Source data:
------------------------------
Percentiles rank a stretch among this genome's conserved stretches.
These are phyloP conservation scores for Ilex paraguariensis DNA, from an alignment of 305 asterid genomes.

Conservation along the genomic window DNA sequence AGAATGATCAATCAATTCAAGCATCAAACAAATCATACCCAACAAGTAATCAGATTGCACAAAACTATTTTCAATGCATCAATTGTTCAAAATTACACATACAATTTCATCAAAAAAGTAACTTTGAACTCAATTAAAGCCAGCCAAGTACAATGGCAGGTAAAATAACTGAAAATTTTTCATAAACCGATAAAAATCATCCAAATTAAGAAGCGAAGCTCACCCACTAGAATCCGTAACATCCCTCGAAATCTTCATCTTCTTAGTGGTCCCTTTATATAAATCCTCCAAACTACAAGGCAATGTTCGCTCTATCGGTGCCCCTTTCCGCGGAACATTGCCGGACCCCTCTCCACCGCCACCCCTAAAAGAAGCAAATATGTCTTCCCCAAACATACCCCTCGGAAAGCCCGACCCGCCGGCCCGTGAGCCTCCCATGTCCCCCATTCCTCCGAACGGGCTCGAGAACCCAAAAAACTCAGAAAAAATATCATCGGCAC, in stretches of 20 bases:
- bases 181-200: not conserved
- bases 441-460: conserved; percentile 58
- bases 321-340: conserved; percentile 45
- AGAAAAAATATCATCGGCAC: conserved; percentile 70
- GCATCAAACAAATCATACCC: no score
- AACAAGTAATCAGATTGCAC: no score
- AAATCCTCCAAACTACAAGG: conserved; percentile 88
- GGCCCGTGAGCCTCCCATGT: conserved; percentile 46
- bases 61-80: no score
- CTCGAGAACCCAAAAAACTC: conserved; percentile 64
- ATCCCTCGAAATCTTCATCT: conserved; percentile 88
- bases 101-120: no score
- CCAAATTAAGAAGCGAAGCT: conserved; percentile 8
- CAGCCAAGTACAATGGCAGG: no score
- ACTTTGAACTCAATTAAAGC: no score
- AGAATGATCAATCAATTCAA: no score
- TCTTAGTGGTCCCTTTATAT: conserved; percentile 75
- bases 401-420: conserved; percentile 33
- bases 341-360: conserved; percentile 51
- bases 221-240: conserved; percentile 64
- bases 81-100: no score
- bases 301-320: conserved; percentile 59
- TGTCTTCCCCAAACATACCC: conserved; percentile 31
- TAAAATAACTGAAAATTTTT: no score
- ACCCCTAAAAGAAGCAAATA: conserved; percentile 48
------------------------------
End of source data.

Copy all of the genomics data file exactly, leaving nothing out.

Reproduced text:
Percentiles rank a stretch among this genome's conserved stretches.
These are phyloP conservation scores for Ilex paraguariensis DNA, from an alignment of 305 asterid genomes.

Conservation along the genomic window DNA sequence AGAATGATCAATCAATTCAAGCATCAAACAAATCATACCCAACAAGTAATCAGATTGCACAAAACTATTTTCAATGCATCAATTGTTCAAAATTACACATACAATTTCATCAAAAAAGTAACTTTGAACTCAATTAAAGCCAGCCAAGTACAATGGCAGGTAAAATAACTGAAAATTTTTCATAAACCGATAAAAATCATCCAAATTAAGAAGCGAAGCTCACCCACTAGAATCCGTAACATCCCTCGAAATCTTCATCTTCTTAGTGGTCCCTTTATATAAATCCTCCAAACTACAAGGCAATGTTCGCTCTATCGGTGCCCCTTTCCGCGGAACATTGCCGGACCCCTCTCCACCGCCACCCCTAAAAGAAGCAAATATGTCTTCCCCAAACATACCCCTCGGAAAGCCCGACCCGCCGGCCCGTGAGCCTCCCATGTCCCCCATTCCTCCGAACGGGCTCGAGAACCCAAAAAACTCAGAAAAAATATCATCGGCAC, in stretches of 20 bases:
- bases 181-200: not conserved
- bases 441-460: conserved; percentile 58
- bases 321-340: conserved; percentile 45
- AGAAAAAATATCATCGGCAC: conserved; percentile 70
- GCATCAAACAAATCATACCC: no score
- AACAAGTAATCAGATTGCAC: no score
- AAATCCTCCAAACTACAAGG: conserved; percentile 88
- GGCCCGTGAGCCTCCCATGT: conserved; percentile 46
- bases 61-80: no score
- CTCGAGAACCCAAAAAACTC: conserved; percentile 64
- ATCCCTCGAAATCTTCATCT: conserved; percentile 88
- bases 101-120: no score
- CCAAATTAAGAAGCGAAGCT: conserved; percentile 8
- CAGCCAAGTACAATGGCAGG: no score
- ACTTTGAACTCAATTAAAGC: no score
- AGAATGATCAATCAATTCAA: no score
- TCTTAGTGGTCCCTTTATAT: conserved; percentile 75
- bases 401-420: conserved; percentile 33
- bases 341-360: conserved; percentile 51
- bases 221-240: conserved; percentile 64
- bases 81-100: no score
- bases 301-320: conserved; percentile 59
- TGTCTTCCCCAAACATACCC: conserved; percentile 31
- TAAAATAACTGAAAATTTTT: no score
- ACCCCTAAAAGAAGCAAATA: conserved; percentile 48